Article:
Causes of Reading Difficulty

Stress Spirals

Stress is not just a result of reading difficulty. Stress itself can cause the thinking-brain to shut down, making reading nearly impossible.

What stress really is, inside your body

“Stress” is such a buzzword these days that it’s hard to hone in on what it actually is.

You might have heard of “fight, flight, or freeze”. These are the three classic stress states that your body enters into under duress. When confronted with fear or excitement, your brain chooses one of those paths. And in all three of them, it shuts down the higher thinking areas of cortex, and focuses energy to the basic brain stem functions. In real life, this translates into increased emotion, and decreased ability to think clearly.

Back in our hunter-gatherer days, that reaction is really useful when confronted with a predator! It means you can shut up and run, or hide, or fight.

But nowadays, that same stress response is not very helpful in many modern situations. Like learning to read, which is completely a higher brain function. If a child is feeling stressed about reading, then reading itself becomes more difficult, if not impossible.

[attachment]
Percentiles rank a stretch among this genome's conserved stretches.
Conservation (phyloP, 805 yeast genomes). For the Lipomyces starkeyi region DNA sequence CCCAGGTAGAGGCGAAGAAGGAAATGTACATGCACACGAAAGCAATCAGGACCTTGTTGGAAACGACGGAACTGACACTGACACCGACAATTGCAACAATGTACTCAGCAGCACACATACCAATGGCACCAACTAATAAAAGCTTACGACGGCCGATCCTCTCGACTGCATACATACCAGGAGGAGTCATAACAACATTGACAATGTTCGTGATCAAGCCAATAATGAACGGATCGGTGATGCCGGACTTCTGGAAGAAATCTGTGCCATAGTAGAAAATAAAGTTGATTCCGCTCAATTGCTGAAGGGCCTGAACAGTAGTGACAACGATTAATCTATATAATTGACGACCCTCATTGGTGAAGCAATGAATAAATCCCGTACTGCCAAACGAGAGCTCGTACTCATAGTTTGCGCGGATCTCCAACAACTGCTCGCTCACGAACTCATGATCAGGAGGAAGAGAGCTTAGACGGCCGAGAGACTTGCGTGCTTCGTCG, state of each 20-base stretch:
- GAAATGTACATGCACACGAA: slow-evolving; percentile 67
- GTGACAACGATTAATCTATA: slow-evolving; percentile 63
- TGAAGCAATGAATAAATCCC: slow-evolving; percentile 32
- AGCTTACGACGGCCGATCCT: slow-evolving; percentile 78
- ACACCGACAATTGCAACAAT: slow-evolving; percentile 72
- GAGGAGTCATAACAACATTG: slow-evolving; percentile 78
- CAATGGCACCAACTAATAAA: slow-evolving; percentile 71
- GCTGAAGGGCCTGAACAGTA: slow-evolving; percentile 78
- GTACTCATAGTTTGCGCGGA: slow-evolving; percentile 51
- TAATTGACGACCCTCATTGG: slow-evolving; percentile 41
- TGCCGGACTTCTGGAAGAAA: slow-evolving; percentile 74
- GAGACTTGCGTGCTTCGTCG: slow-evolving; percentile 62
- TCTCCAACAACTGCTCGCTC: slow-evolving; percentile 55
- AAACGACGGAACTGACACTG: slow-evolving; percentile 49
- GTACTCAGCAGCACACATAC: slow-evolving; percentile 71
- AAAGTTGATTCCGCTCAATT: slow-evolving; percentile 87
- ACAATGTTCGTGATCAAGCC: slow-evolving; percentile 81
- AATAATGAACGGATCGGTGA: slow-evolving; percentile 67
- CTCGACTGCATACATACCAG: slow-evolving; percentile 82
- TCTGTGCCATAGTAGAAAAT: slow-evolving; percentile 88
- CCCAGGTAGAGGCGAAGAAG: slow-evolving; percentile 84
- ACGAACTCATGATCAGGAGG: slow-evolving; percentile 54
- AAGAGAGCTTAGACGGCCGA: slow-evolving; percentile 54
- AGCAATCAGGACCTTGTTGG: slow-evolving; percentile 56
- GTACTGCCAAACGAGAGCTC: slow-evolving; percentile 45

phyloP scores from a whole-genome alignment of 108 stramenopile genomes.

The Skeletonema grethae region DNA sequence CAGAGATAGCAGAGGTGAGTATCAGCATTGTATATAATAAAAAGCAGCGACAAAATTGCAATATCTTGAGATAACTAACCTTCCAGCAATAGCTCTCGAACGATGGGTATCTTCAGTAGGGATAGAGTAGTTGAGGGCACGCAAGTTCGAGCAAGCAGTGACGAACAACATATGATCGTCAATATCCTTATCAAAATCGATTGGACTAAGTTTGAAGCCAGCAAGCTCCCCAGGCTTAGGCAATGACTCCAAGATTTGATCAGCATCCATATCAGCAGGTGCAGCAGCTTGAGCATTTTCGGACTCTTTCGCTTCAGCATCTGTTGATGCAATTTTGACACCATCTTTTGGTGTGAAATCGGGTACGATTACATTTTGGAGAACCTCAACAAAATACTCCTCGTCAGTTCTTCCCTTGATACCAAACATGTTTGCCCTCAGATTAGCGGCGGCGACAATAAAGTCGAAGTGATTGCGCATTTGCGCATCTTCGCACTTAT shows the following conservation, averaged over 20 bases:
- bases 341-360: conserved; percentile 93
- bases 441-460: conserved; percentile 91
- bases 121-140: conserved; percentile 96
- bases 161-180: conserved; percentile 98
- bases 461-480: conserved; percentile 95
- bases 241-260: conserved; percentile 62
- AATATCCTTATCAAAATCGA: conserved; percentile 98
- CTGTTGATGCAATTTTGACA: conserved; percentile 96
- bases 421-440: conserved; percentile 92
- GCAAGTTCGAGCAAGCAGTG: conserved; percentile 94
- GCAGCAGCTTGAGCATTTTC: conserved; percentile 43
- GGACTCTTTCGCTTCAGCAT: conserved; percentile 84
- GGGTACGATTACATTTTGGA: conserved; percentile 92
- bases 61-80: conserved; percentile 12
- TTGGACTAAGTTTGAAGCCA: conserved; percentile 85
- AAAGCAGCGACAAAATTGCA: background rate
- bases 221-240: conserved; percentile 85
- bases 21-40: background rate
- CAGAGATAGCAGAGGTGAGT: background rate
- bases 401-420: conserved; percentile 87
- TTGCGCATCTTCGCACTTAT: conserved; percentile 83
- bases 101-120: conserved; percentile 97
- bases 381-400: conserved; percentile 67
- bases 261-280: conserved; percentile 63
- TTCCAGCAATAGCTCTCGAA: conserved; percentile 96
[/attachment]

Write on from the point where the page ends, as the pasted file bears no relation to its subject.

For many children struggling to read, the act of reading becomes such a cycle of failure and stress that they can’t even try at all. It’s easy to become frustrated, as a parent, too. You must lower the stress level before any reading practice can become effective.

Fixing stress spirals

Managing your child’s psychology around reading is about half of what we focus on through the Easyread supported reading system.

We use decoding and blending games, reward prizes for the learner, messages of encouragement, silly – even slightly rude – humor to get kids giggling… reducing stress spirals so the brain is freed up to learn is a serious business for us. And a key to our very high rates of success. If you are not working with Easyread, then you can achieve something similar by keeping reading practice light, fun, and encouraging. Focus on praise rather than negatives, even when correcting a child.

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